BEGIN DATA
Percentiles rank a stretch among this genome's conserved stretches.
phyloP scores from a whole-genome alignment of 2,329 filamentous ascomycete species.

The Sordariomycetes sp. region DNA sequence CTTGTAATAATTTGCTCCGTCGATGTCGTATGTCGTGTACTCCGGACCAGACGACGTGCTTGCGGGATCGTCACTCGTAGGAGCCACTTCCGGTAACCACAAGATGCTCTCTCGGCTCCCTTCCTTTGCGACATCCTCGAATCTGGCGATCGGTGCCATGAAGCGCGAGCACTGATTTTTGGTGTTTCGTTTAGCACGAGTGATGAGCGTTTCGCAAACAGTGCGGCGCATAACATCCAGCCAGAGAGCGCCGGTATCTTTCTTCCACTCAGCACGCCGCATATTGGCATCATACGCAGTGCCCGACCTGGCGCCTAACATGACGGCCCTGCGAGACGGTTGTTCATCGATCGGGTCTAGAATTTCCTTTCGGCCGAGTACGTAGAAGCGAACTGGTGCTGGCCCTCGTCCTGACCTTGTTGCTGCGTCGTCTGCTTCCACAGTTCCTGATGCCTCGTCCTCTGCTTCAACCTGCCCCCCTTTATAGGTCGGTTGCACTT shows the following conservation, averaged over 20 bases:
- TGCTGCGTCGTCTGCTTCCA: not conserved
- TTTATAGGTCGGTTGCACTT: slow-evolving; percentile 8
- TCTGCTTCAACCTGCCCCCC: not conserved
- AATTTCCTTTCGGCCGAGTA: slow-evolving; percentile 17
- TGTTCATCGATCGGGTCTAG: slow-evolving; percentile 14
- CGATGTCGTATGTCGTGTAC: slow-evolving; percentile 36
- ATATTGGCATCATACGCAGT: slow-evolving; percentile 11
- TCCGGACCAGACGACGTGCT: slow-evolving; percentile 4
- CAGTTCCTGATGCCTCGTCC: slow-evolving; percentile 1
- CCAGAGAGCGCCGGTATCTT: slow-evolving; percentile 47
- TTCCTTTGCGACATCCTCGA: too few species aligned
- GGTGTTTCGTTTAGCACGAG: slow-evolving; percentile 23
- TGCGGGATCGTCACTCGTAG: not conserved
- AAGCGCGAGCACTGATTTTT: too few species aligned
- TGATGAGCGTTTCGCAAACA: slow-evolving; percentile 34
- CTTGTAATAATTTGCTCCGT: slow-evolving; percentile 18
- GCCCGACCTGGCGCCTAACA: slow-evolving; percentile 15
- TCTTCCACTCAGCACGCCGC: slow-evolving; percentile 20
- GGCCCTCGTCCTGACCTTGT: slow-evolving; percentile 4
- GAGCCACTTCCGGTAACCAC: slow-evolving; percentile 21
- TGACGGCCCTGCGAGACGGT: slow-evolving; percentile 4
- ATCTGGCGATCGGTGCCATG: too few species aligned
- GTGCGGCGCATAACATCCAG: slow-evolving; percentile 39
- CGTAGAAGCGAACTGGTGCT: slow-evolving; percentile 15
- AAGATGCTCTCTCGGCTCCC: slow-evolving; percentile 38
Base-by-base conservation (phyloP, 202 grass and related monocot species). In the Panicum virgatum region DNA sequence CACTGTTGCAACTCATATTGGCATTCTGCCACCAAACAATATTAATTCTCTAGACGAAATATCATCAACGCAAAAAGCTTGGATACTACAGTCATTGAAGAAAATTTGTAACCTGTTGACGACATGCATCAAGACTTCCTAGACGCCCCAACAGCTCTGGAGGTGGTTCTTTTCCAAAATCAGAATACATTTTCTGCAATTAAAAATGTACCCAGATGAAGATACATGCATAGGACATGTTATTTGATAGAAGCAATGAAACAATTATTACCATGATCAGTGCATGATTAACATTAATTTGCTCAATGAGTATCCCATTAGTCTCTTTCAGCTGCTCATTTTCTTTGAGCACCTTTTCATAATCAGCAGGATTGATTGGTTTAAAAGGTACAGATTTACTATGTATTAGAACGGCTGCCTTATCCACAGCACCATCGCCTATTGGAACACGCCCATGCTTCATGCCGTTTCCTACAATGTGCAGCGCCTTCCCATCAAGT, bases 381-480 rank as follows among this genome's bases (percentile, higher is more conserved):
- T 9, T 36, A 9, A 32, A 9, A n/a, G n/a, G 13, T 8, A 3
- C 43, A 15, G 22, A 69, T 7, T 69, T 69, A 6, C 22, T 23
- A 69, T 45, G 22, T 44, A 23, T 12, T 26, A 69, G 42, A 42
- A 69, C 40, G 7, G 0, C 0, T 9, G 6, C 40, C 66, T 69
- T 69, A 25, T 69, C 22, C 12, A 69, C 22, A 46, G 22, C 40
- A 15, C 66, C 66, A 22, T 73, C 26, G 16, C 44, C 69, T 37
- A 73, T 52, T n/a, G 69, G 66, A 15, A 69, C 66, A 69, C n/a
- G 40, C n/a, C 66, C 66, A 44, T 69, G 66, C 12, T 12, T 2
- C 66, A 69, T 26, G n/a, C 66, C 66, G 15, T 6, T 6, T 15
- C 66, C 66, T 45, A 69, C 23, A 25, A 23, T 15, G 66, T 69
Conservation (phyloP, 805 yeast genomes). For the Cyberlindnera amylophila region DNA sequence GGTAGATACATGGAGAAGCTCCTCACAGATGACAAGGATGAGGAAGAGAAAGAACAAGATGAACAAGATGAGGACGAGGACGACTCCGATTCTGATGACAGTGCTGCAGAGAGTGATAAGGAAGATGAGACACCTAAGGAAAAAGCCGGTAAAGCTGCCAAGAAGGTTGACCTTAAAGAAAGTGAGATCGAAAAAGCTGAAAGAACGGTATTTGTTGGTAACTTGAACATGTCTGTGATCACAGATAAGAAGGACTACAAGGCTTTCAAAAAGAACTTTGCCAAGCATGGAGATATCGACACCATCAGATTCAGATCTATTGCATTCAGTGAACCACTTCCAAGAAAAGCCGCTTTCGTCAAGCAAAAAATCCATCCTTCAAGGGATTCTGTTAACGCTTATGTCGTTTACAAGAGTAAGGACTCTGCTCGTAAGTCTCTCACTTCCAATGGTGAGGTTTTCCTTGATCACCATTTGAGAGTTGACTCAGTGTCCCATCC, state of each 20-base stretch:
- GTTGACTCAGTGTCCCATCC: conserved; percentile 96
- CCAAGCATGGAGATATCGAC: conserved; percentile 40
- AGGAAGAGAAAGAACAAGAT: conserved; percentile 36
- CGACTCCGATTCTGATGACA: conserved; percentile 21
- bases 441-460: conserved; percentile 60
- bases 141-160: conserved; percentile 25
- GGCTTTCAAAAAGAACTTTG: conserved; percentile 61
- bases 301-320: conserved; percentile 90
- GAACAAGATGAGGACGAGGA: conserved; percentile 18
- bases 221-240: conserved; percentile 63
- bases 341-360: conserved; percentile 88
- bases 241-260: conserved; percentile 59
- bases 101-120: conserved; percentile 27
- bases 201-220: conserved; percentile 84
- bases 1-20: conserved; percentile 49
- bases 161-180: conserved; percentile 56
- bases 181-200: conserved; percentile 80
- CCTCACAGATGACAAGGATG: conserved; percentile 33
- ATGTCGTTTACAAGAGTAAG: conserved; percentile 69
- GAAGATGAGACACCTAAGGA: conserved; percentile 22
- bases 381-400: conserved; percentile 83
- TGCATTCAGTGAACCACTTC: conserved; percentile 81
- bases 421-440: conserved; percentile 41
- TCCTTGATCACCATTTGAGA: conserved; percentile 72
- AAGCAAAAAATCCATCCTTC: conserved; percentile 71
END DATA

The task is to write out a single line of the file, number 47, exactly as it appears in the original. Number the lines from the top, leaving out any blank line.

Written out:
- GGCTTTCAAAAAGAACTTTG: conserved; percentile 61